I actually agree with you on all your points. I'll throw in another. I (to borrow from Ebert) hate hate hate the scene where Kal El tries to fly for the first time before screaming and crashing to the ground.

      It's like the filmmakers think we don't want to see our hero come into his destiny, but rather struggle to find it. He's Superman! He doesn't fall out of the sky like the Greatest American Hero. Does Hollywood have to go out of their way to try to make him one of us?

      I guess so since they don't even really call him Superman in this film. The S only stands for hope now. After The Dark Knight, it's not kosher anymore to call our superheroes by their actual comic book names.

      I had a similar reaction to Bryan Singer's Superman Returns and the scene where Superman stops the plane from crashing. He's Superman! I mean, he could have stopped that airline with his pinky but the filmmakers thought we needed to see him struggle, while Lois bounces all around inside without securing a scratch.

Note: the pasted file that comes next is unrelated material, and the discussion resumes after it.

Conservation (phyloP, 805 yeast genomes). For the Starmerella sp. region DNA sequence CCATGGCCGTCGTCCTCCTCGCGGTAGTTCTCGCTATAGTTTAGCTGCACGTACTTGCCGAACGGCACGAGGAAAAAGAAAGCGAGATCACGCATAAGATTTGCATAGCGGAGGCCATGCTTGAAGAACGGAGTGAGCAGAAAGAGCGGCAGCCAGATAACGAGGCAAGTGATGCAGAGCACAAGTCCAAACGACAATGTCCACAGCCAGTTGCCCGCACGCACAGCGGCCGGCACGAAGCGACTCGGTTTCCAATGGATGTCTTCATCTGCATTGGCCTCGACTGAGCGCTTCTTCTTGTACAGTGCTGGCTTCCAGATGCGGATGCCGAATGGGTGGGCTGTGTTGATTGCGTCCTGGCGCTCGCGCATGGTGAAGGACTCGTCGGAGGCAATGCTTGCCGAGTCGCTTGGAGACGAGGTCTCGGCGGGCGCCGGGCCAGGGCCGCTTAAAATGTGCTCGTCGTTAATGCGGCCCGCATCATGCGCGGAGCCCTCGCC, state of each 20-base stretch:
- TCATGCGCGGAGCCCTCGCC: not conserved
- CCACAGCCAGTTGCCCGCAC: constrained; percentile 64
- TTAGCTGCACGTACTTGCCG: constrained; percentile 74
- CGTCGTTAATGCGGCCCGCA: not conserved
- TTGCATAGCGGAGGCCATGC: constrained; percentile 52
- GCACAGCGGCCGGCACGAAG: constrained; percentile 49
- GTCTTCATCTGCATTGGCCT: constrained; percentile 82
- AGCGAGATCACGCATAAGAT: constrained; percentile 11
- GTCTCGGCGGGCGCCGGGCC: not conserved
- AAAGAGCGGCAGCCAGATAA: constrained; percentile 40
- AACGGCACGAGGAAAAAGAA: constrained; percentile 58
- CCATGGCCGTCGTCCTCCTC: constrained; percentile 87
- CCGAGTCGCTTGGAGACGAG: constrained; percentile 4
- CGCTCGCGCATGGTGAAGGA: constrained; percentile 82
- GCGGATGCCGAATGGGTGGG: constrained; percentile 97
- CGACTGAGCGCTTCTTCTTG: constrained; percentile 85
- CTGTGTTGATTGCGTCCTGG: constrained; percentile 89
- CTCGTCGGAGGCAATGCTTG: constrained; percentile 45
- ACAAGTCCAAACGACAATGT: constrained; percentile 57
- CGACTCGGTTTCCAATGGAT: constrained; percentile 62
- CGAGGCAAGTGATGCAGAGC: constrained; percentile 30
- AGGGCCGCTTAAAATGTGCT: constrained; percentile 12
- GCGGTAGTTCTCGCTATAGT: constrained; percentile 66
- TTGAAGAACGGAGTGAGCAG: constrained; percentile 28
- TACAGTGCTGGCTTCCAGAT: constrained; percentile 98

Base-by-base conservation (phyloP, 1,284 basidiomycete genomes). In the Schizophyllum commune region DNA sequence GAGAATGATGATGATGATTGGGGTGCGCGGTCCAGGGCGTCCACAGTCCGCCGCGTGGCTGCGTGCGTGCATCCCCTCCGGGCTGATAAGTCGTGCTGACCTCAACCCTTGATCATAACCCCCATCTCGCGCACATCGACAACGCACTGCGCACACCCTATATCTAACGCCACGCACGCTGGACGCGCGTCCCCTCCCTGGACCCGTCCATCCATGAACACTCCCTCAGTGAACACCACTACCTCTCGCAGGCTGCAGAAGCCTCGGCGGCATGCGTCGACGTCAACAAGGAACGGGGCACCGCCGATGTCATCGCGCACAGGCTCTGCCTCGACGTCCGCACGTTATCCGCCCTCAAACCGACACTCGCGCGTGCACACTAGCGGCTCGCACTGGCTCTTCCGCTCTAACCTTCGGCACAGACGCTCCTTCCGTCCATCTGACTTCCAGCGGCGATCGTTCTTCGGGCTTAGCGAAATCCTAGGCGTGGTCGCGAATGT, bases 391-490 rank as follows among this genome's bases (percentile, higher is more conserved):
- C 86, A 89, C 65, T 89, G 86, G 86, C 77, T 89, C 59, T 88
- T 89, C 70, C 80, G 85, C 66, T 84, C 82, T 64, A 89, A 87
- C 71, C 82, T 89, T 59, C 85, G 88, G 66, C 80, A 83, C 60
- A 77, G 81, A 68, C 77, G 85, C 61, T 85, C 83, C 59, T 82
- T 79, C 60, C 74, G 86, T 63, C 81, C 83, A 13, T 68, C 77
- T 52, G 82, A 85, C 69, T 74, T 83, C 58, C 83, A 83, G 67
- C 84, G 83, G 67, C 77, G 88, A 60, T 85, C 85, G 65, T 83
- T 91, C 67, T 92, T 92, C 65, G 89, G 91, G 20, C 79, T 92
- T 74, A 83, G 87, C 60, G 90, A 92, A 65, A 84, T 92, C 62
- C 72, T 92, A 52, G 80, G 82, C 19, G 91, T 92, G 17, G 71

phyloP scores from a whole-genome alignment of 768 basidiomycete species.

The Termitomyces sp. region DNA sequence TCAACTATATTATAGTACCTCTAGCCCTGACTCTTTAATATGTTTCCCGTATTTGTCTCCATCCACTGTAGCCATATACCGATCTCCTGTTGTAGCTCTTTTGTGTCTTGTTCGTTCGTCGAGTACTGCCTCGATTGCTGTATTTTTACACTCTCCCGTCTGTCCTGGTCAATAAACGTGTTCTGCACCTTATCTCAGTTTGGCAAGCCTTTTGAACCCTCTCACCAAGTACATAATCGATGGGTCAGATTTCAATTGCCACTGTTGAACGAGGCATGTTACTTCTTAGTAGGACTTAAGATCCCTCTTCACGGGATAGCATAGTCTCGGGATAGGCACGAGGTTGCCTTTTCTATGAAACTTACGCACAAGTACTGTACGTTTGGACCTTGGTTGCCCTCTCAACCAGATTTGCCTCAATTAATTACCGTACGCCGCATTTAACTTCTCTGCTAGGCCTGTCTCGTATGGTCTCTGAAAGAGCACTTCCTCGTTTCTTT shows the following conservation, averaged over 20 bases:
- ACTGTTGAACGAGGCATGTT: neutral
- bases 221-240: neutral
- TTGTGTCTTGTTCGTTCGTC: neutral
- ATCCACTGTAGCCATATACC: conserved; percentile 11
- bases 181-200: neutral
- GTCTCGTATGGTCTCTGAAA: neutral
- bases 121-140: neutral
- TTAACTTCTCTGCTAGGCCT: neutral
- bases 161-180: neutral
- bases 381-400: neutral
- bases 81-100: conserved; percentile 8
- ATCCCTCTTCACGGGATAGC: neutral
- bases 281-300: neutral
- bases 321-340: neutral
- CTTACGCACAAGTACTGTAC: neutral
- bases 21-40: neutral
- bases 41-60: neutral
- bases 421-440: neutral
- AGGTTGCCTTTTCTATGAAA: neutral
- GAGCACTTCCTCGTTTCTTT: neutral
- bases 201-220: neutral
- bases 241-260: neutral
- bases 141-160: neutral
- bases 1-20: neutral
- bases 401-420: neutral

Like the speech in Kill Bill vol. 2 says, he's Superman first, then Clark Kent... unlike other comic book heroes.

      Also changing Pa Kent's death into something that could have actually been avoided just changes so much about our hero's journey.

      It's a disappointing film, but like The Dark Knight Rises, if it's on, I'll watch it.

      But you're right. Having Superman, I mean the Man of Steel, tossing satellites out of the sky so our government doesn't spy on him (and then making a cold, hard threat back to the general) just sends the wrong message to all the children wanting a superhero to look up to.

      In this day and age, a little neck breaking is all it takes, I suppose.